Apical GLUT2

A Major Pathway of Intestinal Sugar Absorption

  1. George L. Kellett1 and
  2. Edith Brot-Laroche2
  1. 1Department of Biology (Area 3), The University of York, York, U.K
  2. 2Inserm U505, Paris, France
  1. Address correspondence and reprint requests to George L. Kellett, The University of York, Department of Biology (Area 3), York YO10 5YW, U.K. E-mail: glk1{at}york.ac.uk

Abstract

Understanding the mechanisms that determine postprandial fluctuations in blood glucose concentration is central for effective glycemic control in the management of diabetes. Intestinal sugar absorption is one such mechanism, and studies on its increase in experimental diabetes led us to propose a new model of sugar absorption. In the apical GLUT2 model, the glucose transported by the Na+/glucose cotransporter SGLT1 promotes insertion of GLUT2 into the apical membrane within minutes, so that the mechanism operates during assimilation of a meal containing high–glycemic index carbohydrate to provide a facilitated component of absorption up to three times greater than by SGLT1. Here we review the evidence for the apical GLUT2 model and describe how apical GLUT2 is a target for multiple short-term nutrient-sensing mechanisms by dietary sugars, local and endocrine hormones, cellular energy status, stress, and diabetes. These mechanisms suggest that apical GLUT2 is a potential therapeutic target for novel dietary or pharmacological approaches to control intestinal sugar delivery and thereby improve glycemic control.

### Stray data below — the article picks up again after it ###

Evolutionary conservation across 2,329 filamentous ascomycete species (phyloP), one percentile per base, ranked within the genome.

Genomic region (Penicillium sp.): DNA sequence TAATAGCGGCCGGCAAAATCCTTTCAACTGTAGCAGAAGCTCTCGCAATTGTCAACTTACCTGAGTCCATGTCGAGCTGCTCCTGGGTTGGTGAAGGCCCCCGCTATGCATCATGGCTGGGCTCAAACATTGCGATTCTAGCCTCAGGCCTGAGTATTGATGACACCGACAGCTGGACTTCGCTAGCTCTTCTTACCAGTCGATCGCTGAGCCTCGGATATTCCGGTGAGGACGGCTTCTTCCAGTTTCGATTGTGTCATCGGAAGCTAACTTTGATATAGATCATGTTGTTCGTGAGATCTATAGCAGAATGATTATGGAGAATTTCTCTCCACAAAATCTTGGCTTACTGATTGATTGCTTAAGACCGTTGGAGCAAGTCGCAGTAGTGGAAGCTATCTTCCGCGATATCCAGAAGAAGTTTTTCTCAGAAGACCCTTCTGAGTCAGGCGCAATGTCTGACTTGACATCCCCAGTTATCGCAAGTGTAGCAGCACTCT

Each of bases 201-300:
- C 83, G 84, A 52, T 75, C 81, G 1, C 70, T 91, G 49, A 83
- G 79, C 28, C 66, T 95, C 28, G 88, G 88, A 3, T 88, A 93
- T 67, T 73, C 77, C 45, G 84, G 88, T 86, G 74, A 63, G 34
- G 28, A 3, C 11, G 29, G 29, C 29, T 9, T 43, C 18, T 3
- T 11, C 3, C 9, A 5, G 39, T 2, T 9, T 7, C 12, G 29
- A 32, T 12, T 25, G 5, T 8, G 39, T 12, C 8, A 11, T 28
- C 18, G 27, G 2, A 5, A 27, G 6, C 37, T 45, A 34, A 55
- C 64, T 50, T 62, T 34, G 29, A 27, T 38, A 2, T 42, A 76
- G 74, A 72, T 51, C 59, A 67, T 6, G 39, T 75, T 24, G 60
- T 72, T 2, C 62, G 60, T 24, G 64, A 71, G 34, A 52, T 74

Footnotes

    • Accepted June 28, 2005.
    • Received March 31, 2005.
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